So where exactly is Defra being advised to 'spend' taxpayer's cash? More gamma interferon. Why? Until infected badgers are culled there is no place for the blood test. When they have been culled there will be no need for the blood test. Efra's report quite rightly reminds Government of its responsibilities, while arguing for the greater use of a test with low specificity, of marginally less latency than the intradermal skin test and a disputed cut off point. "The wider use of gamma interferon testing is likely to increase the number of cattle slaughtered as previously undetected infected cattle are identified. We acknowledge that this will be challenging for the farming industry and for Defra."

Bourne promised a 15 percent reduction in cattle Tb with these measures - which included gamma interferon. With increased cattle slaughterings referred to by the Efra report, he may achieve his prediction - with a 15 percent reduction in cattle.

"Defra have no policy", said "Lord Rooker to the Efra committee in his last session of giving evidence, "and have spent £1 billion to no good effect in the last decade".

It would be most careless of the Department of Environment, Food and Rural Affairs to repeat that most expensive mistake again.

23 comments:

Anonymous said...

You suggest "that cattle measures such as suggested by the ISG, although a seductively and persuasively easy solution, have been tried before and simply do not work."

Northern Ireland??

Matthew said...

Anon 1.13

Northern Ireland has been mentioned before, and we looked into it in a little more detail some months ago.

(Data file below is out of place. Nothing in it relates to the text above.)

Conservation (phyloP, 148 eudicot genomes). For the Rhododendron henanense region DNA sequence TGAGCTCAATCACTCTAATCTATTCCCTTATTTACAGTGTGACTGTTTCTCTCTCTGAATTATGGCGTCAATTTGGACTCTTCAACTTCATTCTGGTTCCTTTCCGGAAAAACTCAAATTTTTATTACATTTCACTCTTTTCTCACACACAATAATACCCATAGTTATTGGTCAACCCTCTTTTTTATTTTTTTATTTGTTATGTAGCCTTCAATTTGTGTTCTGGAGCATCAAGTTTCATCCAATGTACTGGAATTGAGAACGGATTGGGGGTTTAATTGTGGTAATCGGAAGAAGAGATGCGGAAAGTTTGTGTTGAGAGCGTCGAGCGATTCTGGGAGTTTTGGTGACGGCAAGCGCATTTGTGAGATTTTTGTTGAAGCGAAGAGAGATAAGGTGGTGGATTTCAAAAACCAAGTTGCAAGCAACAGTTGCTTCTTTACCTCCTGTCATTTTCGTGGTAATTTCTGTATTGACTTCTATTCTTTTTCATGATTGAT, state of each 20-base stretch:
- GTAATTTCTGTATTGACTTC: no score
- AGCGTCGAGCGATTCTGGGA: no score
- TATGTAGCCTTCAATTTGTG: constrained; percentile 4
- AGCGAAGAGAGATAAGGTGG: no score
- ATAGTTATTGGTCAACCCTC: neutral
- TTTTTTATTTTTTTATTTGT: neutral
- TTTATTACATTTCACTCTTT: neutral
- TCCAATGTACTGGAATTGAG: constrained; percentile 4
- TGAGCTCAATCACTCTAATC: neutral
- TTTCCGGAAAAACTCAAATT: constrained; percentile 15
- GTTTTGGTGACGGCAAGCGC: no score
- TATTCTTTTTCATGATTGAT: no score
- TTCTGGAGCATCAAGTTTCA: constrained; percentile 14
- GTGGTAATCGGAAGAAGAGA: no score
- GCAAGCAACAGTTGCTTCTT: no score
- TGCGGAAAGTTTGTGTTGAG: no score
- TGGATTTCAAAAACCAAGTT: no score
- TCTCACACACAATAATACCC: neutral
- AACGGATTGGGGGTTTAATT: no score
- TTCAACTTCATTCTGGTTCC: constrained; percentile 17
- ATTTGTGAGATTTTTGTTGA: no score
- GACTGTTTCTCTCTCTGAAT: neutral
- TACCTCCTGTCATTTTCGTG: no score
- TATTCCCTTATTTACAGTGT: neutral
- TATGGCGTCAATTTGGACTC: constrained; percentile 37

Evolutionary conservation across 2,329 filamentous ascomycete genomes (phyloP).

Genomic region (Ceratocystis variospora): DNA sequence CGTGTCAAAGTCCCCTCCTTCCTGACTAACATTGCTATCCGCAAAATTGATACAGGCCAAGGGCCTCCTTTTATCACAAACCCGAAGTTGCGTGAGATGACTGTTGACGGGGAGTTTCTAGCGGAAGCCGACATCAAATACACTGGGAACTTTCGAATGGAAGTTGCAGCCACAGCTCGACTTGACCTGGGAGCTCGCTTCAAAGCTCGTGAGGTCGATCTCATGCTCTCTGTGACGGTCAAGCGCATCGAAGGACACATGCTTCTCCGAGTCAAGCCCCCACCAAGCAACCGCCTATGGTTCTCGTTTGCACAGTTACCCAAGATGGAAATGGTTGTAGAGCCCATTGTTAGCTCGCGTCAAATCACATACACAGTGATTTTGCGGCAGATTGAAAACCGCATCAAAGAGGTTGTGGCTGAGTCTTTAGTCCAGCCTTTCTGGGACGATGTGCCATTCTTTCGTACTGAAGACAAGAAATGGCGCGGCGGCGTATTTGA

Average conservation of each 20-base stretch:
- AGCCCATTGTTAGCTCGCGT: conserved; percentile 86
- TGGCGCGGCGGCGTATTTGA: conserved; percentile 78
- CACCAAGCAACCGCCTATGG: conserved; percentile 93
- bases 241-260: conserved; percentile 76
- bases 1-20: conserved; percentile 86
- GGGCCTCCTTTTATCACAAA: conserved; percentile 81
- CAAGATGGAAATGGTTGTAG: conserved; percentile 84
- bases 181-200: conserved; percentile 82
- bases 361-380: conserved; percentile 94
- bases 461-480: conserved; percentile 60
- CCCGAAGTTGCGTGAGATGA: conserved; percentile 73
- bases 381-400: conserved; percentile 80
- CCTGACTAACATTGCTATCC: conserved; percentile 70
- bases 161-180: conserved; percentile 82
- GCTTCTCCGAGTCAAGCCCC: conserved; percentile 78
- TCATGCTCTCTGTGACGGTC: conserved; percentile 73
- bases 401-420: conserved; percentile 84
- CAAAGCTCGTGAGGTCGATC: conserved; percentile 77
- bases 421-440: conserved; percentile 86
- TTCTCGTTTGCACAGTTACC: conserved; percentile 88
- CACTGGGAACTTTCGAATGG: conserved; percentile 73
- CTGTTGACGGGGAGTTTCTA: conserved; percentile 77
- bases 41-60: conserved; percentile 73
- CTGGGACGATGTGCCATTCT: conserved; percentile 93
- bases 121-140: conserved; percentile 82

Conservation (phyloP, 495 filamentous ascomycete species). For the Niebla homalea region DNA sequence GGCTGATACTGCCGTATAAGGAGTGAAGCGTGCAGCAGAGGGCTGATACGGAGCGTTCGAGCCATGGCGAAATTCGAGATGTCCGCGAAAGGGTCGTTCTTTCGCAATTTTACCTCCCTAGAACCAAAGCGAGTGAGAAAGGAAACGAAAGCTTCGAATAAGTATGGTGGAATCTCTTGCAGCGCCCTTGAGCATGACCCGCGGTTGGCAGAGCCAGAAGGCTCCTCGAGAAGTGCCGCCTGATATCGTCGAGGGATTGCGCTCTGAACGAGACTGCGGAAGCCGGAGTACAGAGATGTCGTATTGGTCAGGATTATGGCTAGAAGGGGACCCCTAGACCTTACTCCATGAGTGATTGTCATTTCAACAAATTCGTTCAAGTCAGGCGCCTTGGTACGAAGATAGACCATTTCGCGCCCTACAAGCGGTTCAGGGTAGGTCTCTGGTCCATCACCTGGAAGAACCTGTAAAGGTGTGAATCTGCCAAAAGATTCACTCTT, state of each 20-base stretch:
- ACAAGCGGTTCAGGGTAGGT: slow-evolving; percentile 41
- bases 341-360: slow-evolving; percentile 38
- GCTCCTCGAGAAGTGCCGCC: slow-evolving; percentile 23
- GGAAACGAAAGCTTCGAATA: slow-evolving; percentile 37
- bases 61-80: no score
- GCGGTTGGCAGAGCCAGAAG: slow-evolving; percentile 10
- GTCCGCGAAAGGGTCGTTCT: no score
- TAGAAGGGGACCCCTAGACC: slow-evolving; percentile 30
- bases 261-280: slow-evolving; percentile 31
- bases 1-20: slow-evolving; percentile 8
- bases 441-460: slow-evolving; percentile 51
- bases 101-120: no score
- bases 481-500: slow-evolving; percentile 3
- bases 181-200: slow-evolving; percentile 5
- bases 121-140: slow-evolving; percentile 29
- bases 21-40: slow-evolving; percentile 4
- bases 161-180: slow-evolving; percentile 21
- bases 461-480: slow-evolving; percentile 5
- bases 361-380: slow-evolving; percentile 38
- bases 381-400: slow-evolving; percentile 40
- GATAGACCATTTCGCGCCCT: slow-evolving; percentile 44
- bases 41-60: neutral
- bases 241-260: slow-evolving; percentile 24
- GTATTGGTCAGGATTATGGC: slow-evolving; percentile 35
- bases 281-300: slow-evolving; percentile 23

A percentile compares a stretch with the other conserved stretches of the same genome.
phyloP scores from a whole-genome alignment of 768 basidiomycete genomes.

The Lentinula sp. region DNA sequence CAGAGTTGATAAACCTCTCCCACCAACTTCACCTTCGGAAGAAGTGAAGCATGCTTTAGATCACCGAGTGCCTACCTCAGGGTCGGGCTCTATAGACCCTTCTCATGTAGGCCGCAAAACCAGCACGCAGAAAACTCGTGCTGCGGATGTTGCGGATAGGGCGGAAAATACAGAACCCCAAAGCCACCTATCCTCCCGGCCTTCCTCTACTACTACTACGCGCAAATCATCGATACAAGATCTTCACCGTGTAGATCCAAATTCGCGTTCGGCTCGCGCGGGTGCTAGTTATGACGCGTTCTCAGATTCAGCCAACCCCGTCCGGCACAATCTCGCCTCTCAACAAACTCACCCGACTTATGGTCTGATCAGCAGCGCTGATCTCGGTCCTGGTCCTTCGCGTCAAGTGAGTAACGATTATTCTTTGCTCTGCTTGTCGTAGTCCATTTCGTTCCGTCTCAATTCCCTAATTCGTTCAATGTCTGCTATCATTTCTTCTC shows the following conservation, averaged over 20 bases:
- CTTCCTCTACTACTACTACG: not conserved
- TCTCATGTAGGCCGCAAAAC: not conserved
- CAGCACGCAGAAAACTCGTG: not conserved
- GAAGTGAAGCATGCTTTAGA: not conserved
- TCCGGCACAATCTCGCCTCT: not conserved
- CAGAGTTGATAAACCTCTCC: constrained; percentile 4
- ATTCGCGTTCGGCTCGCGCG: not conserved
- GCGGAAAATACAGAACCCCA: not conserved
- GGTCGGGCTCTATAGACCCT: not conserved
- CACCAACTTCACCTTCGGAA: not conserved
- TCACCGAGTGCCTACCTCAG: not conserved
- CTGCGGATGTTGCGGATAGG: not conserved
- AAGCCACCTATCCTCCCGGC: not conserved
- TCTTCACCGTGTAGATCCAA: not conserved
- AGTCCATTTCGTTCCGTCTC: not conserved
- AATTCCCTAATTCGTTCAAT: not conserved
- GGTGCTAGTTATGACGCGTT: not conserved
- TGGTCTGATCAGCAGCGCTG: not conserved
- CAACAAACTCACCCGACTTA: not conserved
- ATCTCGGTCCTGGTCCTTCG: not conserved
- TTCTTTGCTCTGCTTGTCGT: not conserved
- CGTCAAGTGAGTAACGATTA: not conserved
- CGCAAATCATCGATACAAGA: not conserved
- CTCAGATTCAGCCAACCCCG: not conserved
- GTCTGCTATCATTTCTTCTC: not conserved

Cases peaked in 2002 at a level which ranged 4.53 per cent - 16.87 percent, giving an average of almost 10 per cent of herds under restriction.

It came as a shock to UK farmers that 'restriction' following a Tb breakdown, meant different things in different areas, and N. Ireland merely tightened existing legislation, which the UK was already following. They also introduced a faster computer system known as APHIS and annual testing of all cattle herds - something which happens most of the UK West region anyway.

As we said in answer to a previous comment, the graphs from DARDNI show a distict upturn in cases / reactors from September 2007 onwards. In other words the tightening up of cattle restrictions (to a level already operated in the UK) may have bottomed out.

It was 3 monthly / annual testing of all cattle, severe interpretation / (aka gamma?), whole herd slaughter, cohort slaughter, licensed movements only and zoning to which we were referring, when we reminded readers that Bourne's 'new' proposals had been done before. And failed to make a dent in the incidence of Tb in the cattle herds affected.

There is much more to the R of I's policy as well, which we shall post as soon as all info is to hand.

Anonymous said...

According to:
http://www.dardni.gov.uk
http://tinyurl.com/yr69cg

"Approximately 23,840 herds were tuberculin tested over the last 12 months
(1.67 million cattle). The herd and animal incidence of TB has shown a fall
over the last year with the current levels running at 5.2% and 0.45%,
respectively (previous 13-24 months, herd incidence = 6.8%, animal incidence
= 0.63%). Both herd and animal incidence have shown a steady decrease
over recent months. Peak incidence occurred during the spring of 2003 (herd
incidence = 10.2%; animal incidence = 0.99%)."

And . . .
"All ten DVOs demonstrated a decrease in the current annual herd incidence
compared to the previous 13-24 months."

And . . . .
"During the current quarter, there has been a 21% decrease in the number of
TB reactors (1,561 TB reactors cf. 1,976 during the same period in 2006)."


And. . . .